Today we’d like to introduce you to Roy Kim.
Roy, let’s start with your story. We’d love to hear how you got started and how the journey has been so far.
Thanksgiving night, 2009, my wife at the time confessed she had been secretly involved with another man for a long time. My knees literally buckled and I fell to the kitchen floor. Life as I knew it had ended. Little did I know that this devastation would become the rock solid foundation on which I would build my career of helping others.
I ended up divorcing her. There was no tangible path of reconciliation and trust building. This decision to divorce was soul-wrenching. I felt hopeless, shameful, rejected, and pissed. I didn’t ask for this. I felt like damaged goods and truly believed no one would want to marry me now that I was divorced. I also felt disqualified for therapy work. I thought, “Who would want me to help them with their problems when I’ve got so many problems of my own?” I stayed in this shame swamp for some time and projected my poor view of myself onto others.
Through the guidance of my grad school professors, my colleagues, and my supervisors, I gradually came to discover that my pain made me acutely sensitive to the pain of my clients. Prior to my trauma, I related to people on an intellectual and theoretical level. This doesn’t fly with therapeutic work. To help people in their pain, one needs to really know pain intimately. They need to know that you “get” them. Empathy had always been somewhat elusive for me, but now it was tattooed onto my soul. I cared so much about all people’s pain.
All except for one type of people: Cheaters.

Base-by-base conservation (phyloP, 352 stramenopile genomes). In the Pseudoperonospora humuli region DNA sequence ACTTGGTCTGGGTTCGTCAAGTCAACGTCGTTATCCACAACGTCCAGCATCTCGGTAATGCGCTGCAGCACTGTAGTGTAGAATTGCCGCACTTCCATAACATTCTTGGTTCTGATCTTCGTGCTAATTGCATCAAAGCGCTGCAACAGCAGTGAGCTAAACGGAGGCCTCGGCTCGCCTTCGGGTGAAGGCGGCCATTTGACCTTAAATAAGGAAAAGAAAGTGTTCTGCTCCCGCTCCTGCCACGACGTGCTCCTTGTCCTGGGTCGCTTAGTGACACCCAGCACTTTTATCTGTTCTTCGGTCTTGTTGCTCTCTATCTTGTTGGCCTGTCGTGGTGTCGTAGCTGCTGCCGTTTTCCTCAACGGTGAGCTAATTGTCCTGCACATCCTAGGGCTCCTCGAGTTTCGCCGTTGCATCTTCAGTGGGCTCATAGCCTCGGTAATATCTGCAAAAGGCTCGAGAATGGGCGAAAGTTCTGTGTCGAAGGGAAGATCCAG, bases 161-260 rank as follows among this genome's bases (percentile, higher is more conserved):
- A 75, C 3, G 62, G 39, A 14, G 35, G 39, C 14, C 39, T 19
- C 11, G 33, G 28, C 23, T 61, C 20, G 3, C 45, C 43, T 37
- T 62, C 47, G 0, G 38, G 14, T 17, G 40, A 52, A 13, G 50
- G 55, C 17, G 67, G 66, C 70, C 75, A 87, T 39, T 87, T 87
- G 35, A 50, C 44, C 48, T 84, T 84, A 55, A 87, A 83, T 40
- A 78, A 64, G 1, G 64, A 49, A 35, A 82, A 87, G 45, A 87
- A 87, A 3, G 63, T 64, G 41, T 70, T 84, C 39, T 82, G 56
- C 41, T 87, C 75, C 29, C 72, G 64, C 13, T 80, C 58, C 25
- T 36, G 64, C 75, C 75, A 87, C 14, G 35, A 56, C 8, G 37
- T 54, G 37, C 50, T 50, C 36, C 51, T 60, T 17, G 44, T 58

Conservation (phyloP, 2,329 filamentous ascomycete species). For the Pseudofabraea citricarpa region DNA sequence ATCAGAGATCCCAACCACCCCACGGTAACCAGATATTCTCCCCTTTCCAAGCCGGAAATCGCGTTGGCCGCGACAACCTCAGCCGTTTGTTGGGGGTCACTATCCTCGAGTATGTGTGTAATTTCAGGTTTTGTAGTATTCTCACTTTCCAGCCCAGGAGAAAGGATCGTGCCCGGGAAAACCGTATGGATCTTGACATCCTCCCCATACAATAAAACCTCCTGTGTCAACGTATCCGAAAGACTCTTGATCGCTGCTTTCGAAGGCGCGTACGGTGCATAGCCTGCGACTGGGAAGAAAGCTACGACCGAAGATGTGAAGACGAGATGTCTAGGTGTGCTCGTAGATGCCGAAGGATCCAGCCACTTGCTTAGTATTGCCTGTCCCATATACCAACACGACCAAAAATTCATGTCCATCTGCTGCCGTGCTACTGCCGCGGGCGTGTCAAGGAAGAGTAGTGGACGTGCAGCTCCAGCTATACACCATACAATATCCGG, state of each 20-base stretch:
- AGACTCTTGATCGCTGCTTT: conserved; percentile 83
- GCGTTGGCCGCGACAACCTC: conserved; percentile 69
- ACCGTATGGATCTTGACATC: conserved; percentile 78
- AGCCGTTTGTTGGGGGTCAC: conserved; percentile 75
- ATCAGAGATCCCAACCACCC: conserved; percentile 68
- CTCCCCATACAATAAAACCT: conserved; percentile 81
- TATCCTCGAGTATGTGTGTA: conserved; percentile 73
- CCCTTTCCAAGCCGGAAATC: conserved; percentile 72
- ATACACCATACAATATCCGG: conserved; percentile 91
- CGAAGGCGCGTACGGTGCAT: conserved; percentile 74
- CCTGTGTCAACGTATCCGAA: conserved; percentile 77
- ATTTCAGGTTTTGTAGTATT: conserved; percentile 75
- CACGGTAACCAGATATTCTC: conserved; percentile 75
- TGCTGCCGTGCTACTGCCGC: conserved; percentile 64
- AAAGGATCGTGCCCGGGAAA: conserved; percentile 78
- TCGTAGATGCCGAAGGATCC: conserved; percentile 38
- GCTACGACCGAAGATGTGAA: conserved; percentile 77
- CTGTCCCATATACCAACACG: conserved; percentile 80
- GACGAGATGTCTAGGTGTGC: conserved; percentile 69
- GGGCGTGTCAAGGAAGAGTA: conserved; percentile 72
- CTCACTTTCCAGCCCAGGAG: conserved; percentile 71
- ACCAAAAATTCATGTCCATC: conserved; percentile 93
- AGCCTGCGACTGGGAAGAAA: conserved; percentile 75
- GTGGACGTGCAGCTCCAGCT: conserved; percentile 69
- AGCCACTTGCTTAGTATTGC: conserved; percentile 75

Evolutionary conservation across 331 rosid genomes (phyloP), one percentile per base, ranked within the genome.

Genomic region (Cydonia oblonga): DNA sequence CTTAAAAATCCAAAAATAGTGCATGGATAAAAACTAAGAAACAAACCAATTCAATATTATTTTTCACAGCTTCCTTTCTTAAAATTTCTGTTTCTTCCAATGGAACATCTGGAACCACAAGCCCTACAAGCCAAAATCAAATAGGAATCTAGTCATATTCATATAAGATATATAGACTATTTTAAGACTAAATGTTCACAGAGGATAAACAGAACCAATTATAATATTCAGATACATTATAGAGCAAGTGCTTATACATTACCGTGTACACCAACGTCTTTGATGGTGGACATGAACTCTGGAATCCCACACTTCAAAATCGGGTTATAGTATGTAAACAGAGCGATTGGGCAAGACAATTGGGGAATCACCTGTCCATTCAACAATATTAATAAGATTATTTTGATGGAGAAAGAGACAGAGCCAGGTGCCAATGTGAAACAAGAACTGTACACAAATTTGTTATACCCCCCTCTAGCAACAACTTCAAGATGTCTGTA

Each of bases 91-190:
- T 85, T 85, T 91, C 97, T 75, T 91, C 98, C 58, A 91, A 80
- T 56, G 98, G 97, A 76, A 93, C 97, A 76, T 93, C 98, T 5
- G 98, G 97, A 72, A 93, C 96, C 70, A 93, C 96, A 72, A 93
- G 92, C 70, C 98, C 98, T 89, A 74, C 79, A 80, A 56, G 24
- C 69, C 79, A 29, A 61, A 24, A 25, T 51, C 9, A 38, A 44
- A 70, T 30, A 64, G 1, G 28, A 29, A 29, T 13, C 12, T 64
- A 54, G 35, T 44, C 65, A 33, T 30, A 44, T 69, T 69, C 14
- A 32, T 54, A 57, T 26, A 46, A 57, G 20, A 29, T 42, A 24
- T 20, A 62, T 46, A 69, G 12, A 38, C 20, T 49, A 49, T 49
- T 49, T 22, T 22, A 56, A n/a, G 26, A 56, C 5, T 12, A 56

I reserved a room in my heart for punishing cheaters. Liars. Deceivers. I had zero empathy for them. I wanted to see them suffer. I couldn’t watch movies about affairs without bursting into tears or screaming bloody murder at the screen. During my therapy internship, I had to screen the intakes to make sure I was not matched with a client who had cheated because I would be no help to them. I thought this would be my reality for the rest of my career. My slogan would be, “I’ll help anyone, except for backstabbers.” But amazingly, the very people I avoided like the plague, would eventually become the focal target of my practice. The people I love to help the most now are the cheaters.
Oh, and someone did marry me, even though I was divorced. And she has a daughter, who is now my daughter. Beauty really can come from ashes.
Great, so let’s dig a little deeper into the story – has it been an easy path overall and if not, what were the challenges you’ve had to overcome?
One of the toughest things I have experienced as a therapist is having a target population that does not want my services! I am male, Asian American, a Christian, and I specialize in sex addiction. Here’s why this combo is tough sledding:
There are way fewer males who go to therapy than females. Whether it’s pride or machismo or self-sufficiency or whatever, they’re just not enthusiastic about the idea. So my pool of potential clients is small.
There are way fewer Asian Americans who go to therapy than whites, blacks, and Latinos. Many would say that their immigrant parents would flip if they brought up the idea of therapy. Shame has a lot to do with this, and so my pool of potential clients shrinks further.